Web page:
Weather causes waterfowl hunting and conservation problems


The “Golden Cornfield” as some call it. Photo by Will Morrison

Will Morrison
Oxford Stories

The Mississippi River area has been known as one of the best places in the world to hunt waterfowl. But in the past three years, nature has caused problems for the sport of waterfowl hunting and conservation.

“The past three years have been very different from the hunting that I grew up doing,” said Alec Ossorio, a UM student. “When I was little, it seemed like the weather and rainfall were absolutely perfect every year. There was just enough water to hold a high concentration of ducks without spreading them out everywhere. And the temperatures would always drop in October, making way for a great opening day every year. For the past three years, it hasn’t been like this.”


Alec Ossorio, a banking and finance major at Ole Miss. Photo by Will Morrison.

John Graeber, a UM alumni and former guide at Tallahatchie Hunts in Mississippi, worked at Tallahatchie Hunts for four years.

“Working there showed me that ducks are always smarter than I am,” he said. “Sometimes birds are very predictable, and just when you think you have it figured out, you get trumped.

“I have always had better luck when the weather is cold, sunny, and the wind is blowing steadily. Ducks seem to be more active in this type of weather.”

The past three years have seen fluctuations in rainfall due to the natural phenomena of El Nino. This caused a major influx in the amount of rainfall in the Southeast, causing the Mississippi River to flood in the middle of winter.

“Last year was different,” Ossorio said. “We had entirely too much water. Every field or block of timber bottomland was flooded. There was nothing keeping the ducks in one area very long. I noticed the only people who consistently killed ducks all year were the ones with enough land to seek out the ducks and hunt them where they wanted to be.”

Ossorio said the temperature has affected the numbers of ducks in the South. “The longer it takes for the lakes and rivers up north to freeze over, the longer it takes for the ducks to fly south. The surprising thing is this year. We have had very unseasonably warm months leading up to the beginning of duck season, but there seems to be an abundance of birds already in the South.”


Mclane Mcguire hanging out on the deck. By Will Morrison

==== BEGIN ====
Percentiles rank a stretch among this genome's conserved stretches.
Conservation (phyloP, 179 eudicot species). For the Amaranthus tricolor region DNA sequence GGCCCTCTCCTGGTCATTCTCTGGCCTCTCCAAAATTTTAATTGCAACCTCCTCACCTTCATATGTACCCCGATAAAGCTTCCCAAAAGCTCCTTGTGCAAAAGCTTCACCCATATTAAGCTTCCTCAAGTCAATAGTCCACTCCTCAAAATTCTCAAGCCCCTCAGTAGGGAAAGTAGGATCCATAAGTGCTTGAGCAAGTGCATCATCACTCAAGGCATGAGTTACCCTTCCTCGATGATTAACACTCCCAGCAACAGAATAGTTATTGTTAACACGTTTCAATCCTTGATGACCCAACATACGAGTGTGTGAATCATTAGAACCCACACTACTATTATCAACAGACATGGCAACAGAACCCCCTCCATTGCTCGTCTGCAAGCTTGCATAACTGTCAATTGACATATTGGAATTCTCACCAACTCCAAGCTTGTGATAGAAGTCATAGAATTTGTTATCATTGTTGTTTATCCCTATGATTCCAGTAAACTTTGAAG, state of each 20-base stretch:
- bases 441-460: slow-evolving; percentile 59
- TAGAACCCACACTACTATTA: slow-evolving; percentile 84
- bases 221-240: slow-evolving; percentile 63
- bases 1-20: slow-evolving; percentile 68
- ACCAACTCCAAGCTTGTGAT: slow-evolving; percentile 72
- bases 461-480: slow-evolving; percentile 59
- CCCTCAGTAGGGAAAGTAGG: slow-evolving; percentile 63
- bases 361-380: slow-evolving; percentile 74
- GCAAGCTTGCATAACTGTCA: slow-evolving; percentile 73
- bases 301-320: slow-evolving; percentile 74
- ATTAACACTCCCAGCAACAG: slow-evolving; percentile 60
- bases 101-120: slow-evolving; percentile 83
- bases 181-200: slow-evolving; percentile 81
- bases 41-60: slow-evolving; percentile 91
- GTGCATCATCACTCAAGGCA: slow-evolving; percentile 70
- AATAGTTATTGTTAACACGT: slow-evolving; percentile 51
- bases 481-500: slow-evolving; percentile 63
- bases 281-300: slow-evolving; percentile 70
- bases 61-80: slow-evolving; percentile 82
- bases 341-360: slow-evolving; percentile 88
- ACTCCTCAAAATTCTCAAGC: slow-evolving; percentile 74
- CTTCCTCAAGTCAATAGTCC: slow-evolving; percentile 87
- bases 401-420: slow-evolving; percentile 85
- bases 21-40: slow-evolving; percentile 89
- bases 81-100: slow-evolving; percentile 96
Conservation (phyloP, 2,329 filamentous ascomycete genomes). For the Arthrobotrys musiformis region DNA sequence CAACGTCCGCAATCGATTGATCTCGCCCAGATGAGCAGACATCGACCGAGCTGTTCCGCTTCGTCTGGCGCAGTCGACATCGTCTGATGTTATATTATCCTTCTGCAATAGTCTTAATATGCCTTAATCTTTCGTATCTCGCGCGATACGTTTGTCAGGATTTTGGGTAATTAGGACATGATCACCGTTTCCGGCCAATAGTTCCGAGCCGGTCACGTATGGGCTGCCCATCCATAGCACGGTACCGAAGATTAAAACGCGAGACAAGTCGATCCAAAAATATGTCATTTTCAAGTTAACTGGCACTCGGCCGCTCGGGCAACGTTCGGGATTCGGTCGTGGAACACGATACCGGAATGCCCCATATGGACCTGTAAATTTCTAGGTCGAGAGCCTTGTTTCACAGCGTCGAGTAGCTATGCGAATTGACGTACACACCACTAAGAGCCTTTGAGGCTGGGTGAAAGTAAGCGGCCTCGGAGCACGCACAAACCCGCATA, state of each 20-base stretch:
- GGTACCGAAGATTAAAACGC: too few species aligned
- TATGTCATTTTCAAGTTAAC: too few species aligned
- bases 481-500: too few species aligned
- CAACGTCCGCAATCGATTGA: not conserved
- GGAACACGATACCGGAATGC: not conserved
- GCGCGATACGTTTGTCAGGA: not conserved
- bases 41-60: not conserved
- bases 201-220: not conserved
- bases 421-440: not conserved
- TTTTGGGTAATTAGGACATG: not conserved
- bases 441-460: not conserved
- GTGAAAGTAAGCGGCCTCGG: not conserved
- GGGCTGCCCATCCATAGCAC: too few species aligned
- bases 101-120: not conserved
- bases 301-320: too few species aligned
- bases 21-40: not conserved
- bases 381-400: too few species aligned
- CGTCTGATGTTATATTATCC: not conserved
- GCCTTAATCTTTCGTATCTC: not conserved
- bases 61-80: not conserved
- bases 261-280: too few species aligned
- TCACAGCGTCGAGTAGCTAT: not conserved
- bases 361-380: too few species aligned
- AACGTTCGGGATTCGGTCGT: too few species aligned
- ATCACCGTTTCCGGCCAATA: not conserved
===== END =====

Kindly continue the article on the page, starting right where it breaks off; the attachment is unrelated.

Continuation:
McLane McGuire, founder of Team Renegade Outdoors, said the weather these past few years has been brutal. “We’ve had both extremes in such a short time,” he said. “We went from cold weather and perfect rainfall amounts a few short years ago, to hot temperature and unpredictable rainfall amounts these past three years.”

McGuire said the past two years, Mississippi has had a massive overabundance of water causing the ducks to spread out all over the Southeast, and making it nearly impossible to consistently kill ducks in one place.

“This year will hopefully be different,” McGuire said. “Although we have had a drought and hot weather leading into the season, the rain has finally showed up during the break in the season, and the cold weather is on its way.

“The only thing I am worried about is if it gets too cold with this little water, only deep water will stay unfrozen, making it difficult to find areas to hunt.”


John Graeber celebrating an excellent morning with a banded mallard in the swamp. Photo by Will Morrison

Graeber said the 2015-2016 duck season was terrible because temperatures went below freezing. “However, in February and March, temps got well below freezing numerous times, and if duck season was open during that time, it would have been phenomenal,” he said. “Mallard numbers were unbelievable in February-March.”

McGuire said he constantly watches the weather on his phone in Missouri and other northern states. “If there is a week-long freeze or a lot of cold weather up there, the ducks’ next stop is Arkansas where I primarily hunt,” he said.

McGuire recalls hunting with Buck Gardner twice last year. “He is one of the biggest duck call producers and distributors in the country,” McGuire said. “He has won every duck calling championship there is to win. He can no longer compete he is so good. One hunt, he told that this was the worst year of duck hunting he has had in 25 years of hunting because of the weather.


Mclane Mcguire on a long retrieve on an icy morning. Photo by Will Morrison.

“Man, I wish we could have everything from the St. Louis area up to stay frozen all season, and everything down here would stay in the mid-30s with a little more rain. It would be like the old days and everyone could have a great season,” McGuire said, even though he knows it won’t happen these days.


A good day of Green Heads in Arkansas. Photo by Will Morrison.


A beautiful sun rise from the duck hole. Photo by Will Morrison.


From left, McLane McGuire and Will Morrison showing off their successful 2016-2017 opening day hunt.


Ducks hanging out on whatever water they can find in this hot weather. Photo by Will Morrison.



The Swamp Witches, as the New York Times calls them, Lila Seesums, Kate Morrison, Leigh Bailey, and Allison Crews (from left) with limits of ducks Dec. 9, 2016.

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